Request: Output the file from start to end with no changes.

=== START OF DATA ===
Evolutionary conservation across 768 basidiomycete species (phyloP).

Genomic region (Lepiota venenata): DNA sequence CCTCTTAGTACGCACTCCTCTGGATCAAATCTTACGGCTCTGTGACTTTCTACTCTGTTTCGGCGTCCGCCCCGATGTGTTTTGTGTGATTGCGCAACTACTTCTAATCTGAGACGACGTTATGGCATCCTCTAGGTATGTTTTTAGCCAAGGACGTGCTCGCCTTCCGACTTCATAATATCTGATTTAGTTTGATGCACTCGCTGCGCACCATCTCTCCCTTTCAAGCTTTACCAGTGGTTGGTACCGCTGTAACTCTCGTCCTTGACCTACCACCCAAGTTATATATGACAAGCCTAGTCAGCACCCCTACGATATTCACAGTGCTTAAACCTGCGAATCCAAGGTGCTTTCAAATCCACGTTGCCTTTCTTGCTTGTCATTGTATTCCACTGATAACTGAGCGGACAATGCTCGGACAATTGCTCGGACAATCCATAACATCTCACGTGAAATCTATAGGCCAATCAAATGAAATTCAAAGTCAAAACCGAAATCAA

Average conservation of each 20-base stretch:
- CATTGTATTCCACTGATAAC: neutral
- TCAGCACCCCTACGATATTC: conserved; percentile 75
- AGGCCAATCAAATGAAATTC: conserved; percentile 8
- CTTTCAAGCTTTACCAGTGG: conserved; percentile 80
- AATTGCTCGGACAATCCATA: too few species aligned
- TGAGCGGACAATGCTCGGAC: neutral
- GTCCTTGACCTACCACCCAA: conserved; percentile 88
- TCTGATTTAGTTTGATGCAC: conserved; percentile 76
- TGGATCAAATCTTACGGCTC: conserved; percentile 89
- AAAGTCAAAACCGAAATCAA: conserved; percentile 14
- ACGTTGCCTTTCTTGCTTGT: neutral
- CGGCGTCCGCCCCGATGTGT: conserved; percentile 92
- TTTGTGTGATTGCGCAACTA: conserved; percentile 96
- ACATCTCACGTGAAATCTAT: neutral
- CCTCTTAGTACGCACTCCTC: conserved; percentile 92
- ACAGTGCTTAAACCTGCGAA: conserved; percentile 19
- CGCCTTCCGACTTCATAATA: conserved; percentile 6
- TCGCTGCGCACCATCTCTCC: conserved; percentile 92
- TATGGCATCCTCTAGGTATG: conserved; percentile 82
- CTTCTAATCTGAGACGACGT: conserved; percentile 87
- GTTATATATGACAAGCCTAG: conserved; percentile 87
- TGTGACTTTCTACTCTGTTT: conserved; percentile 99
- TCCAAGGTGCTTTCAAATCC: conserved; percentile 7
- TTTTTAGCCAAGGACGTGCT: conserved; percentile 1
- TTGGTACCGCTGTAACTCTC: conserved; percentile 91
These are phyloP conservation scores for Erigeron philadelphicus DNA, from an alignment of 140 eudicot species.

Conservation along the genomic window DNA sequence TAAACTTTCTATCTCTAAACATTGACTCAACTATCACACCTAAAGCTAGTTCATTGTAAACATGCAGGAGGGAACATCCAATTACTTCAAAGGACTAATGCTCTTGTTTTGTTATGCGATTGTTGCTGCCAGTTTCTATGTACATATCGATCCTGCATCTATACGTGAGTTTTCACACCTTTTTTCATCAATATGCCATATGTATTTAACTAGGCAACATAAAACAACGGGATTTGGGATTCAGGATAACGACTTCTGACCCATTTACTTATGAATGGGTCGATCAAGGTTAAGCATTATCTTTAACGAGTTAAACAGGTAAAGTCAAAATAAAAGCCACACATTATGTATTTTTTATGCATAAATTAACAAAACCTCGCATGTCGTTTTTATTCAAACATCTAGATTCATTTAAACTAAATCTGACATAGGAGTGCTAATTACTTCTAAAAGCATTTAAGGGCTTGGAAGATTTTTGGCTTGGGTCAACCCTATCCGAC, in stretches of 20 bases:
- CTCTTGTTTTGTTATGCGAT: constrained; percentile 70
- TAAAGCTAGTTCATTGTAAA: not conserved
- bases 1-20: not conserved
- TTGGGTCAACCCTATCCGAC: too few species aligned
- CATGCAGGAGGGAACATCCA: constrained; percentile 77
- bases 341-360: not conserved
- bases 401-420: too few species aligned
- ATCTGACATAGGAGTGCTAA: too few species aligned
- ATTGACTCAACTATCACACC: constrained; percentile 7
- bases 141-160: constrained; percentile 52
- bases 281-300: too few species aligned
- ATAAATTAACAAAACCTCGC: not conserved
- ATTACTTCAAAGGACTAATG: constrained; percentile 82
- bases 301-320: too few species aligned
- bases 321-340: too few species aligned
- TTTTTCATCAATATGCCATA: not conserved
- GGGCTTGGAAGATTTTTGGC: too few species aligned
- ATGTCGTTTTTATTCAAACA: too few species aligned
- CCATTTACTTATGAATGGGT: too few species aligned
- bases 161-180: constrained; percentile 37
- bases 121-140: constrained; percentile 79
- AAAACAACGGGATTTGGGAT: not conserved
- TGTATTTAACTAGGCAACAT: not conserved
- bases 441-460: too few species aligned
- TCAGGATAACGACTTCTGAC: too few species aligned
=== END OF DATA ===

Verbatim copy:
Evolutionary conservation across 768 basidiomycete species (phyloP).

Genomic region (Lepiota venenata): DNA sequence CCTCTTAGTACGCACTCCTCTGGATCAAATCTTACGGCTCTGTGACTTTCTACTCTGTTTCGGCGTCCGCCCCGATGTGTTTTGTGTGATTGCGCAACTACTTCTAATCTGAGACGACGTTATGGCATCCTCTAGGTATGTTTTTAGCCAAGGACGTGCTCGCCTTCCGACTTCATAATATCTGATTTAGTTTGATGCACTCGCTGCGCACCATCTCTCCCTTTCAAGCTTTACCAGTGGTTGGTACCGCTGTAACTCTCGTCCTTGACCTACCACCCAAGTTATATATGACAAGCCTAGTCAGCACCCCTACGATATTCACAGTGCTTAAACCTGCGAATCCAAGGTGCTTTCAAATCCACGTTGCCTTTCTTGCTTGTCATTGTATTCCACTGATAACTGAGCGGACAATGCTCGGACAATTGCTCGGACAATCCATAACATCTCACGTGAAATCTATAGGCCAATCAAATGAAATTCAAAGTCAAAACCGAAATCAA

Average conservation of each 20-base stretch:
- CATTGTATTCCACTGATAAC: neutral
- TCAGCACCCCTACGATATTC: conserved; percentile 75
- AGGCCAATCAAATGAAATTC: conserved; percentile 8
- CTTTCAAGCTTTACCAGTGG: conserved; percentile 80
- AATTGCTCGGACAATCCATA: too few species aligned
- TGAGCGGACAATGCTCGGAC: neutral
- GTCCTTGACCTACCACCCAA: conserved; percentile 88
- TCTGATTTAGTTTGATGCAC: conserved; percentile 76
- TGGATCAAATCTTACGGCTC: conserved; percentile 89
- AAAGTCAAAACCGAAATCAA: conserved; percentile 14
- ACGTTGCCTTTCTTGCTTGT: neutral
- CGGCGTCCGCCCCGATGTGT: conserved; percentile 92
- TTTGTGTGATTGCGCAACTA: conserved; percentile 96
- ACATCTCACGTGAAATCTAT: neutral
- CCTCTTAGTACGCACTCCTC: conserved; percentile 92
- ACAGTGCTTAAACCTGCGAA: conserved; percentile 19
- CGCCTTCCGACTTCATAATA: conserved; percentile 6
- TCGCTGCGCACCATCTCTCC: conserved; percentile 92
- TATGGCATCCTCTAGGTATG: conserved; percentile 82
- CTTCTAATCTGAGACGACGT: conserved; percentile 87
- GTTATATATGACAAGCCTAG: conserved; percentile 87
- TGTGACTTTCTACTCTGTTT: conserved; percentile 99
- TCCAAGGTGCTTTCAAATCC: conserved; percentile 7
- TTTTTAGCCAAGGACGTGCT: conserved; percentile 1
- TTGGTACCGCTGTAACTCTC: conserved; percentile 91
These are phyloP conservation scores for Erigeron philadelphicus DNA, from an alignment of 140 eudicot species.

Conservation along the genomic window DNA sequence TAAACTTTCTATCTCTAAACATTGACTCAACTATCACACCTAAAGCTAGTTCATTGTAAACATGCAGGAGGGAACATCCAATTACTTCAAAGGACTAATGCTCTTGTTTTGTTATGCGATTGTTGCTGCCAGTTTCTATGTACATATCGATCCTGCATCTATACGTGAGTTTTCACACCTTTTTTCATCAATATGCCATATGTATTTAACTAGGCAACATAAAACAACGGGATTTGGGATTCAGGATAACGACTTCTGACCCATTTACTTATGAATGGGTCGATCAAGGTTAAGCATTATCTTTAACGAGTTAAACAGGTAAAGTCAAAATAAAAGCCACACATTATGTATTTTTTATGCATAAATTAACAAAACCTCGCATGTCGTTTTTATTCAAACATCTAGATTCATTTAAACTAAATCTGACATAGGAGTGCTAATTACTTCTAAAAGCATTTAAGGGCTTGGAAGATTTTTGGCTTGGGTCAACCCTATCCGAC, in stretches of 20 bases:
- CTCTTGTTTTGTTATGCGAT: constrained; percentile 70
- TAAAGCTAGTTCATTGTAAA: not conserved
- bases 1-20: not conserved
- TTGGGTCAACCCTATCCGAC: too few species aligned
- CATGCAGGAGGGAACATCCA: constrained; percentile 77
- bases 341-360: not conserved
- bases 401-420: too few species aligned
- ATCTGACATAGGAGTGCTAA: too few species aligned
- ATTGACTCAACTATCACACC: constrained; percentile 7
- bases 141-160: constrained; percentile 52
- bases 281-300: too few species aligned
- ATAAATTAACAAAACCTCGC: not conserved
- ATTACTTCAAAGGACTAATG: constrained; percentile 82
- bases 301-320: too few species aligned
- bases 321-340: too few species aligned
- TTTTTCATCAATATGCCATA: not conserved
- GGGCTTGGAAGATTTTTGGC: too few species aligned
- ATGTCGTTTTTATTCAAACA: too few species aligned
- CCATTTACTTATGAATGGGT: too few species aligned
- bases 161-180: constrained; percentile 37
- bases 121-140: constrained; percentile 79
- AAAACAACGGGATTTGGGAT: not conserved
- TGTATTTAACTAGGCAACAT: not conserved
- bases 441-460: too few species aligned
- TCAGGATAACGACTTCTGAC: too few species aligned